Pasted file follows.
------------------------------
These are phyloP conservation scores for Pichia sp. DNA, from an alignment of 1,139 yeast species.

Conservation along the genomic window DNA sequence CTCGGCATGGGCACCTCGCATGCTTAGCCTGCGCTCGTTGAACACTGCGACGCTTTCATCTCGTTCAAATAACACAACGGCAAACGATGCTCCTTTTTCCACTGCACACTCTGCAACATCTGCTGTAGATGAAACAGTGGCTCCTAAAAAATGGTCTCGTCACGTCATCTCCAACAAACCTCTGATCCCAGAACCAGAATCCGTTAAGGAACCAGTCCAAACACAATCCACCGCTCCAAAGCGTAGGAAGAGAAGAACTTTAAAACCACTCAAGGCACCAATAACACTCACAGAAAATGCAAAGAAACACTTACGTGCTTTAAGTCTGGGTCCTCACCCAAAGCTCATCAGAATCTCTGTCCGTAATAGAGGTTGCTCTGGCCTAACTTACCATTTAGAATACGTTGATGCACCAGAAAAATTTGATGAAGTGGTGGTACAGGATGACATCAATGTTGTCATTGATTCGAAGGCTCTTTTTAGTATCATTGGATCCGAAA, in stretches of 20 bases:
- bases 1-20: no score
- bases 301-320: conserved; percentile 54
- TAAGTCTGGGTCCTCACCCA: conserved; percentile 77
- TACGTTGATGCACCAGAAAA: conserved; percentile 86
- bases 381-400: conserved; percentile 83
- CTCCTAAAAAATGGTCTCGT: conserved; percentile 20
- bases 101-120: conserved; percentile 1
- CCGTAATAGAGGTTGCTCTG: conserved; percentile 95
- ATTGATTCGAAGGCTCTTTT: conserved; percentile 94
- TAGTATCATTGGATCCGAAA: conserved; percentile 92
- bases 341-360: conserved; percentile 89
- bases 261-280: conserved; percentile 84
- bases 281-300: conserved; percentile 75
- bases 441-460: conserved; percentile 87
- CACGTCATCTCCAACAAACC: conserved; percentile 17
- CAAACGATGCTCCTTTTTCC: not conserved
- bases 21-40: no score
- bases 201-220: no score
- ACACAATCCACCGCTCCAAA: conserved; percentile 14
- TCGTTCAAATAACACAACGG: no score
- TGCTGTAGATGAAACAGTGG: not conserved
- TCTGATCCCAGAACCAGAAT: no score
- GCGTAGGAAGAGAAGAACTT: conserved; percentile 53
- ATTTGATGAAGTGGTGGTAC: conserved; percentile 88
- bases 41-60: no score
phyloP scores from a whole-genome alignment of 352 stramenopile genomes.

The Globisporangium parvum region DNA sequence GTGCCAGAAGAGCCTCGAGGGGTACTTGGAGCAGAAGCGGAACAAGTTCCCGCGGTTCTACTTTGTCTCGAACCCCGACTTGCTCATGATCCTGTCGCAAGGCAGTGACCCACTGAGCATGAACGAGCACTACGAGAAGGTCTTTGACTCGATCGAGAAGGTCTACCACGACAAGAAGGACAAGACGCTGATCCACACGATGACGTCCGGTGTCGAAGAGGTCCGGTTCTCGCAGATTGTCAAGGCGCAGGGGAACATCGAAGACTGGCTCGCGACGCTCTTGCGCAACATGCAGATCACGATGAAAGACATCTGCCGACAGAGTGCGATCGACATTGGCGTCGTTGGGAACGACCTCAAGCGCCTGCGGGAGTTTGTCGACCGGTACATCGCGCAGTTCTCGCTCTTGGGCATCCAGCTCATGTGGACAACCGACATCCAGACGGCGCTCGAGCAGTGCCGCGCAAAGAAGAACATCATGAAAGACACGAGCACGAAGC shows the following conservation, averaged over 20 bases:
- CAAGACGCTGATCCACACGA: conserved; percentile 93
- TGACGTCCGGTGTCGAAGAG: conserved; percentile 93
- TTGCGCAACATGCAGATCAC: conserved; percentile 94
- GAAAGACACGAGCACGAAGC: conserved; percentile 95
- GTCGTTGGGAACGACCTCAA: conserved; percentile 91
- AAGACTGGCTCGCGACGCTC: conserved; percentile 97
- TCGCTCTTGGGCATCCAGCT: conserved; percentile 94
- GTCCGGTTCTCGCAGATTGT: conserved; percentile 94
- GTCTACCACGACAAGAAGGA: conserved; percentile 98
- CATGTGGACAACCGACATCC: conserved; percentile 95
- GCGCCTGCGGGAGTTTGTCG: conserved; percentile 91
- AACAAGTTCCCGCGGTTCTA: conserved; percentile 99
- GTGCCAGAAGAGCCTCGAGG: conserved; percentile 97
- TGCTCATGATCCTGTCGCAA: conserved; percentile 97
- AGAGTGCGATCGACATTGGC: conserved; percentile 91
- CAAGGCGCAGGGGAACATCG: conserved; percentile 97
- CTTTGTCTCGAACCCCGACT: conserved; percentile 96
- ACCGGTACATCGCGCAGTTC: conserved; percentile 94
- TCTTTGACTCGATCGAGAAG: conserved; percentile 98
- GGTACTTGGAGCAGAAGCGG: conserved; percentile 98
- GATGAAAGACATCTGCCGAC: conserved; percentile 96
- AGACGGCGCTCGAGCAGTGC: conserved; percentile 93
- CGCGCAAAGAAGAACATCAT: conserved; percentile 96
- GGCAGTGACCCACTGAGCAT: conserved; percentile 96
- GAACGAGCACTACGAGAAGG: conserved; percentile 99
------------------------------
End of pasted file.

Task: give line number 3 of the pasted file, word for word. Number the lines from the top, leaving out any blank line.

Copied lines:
- bases 1-20: no score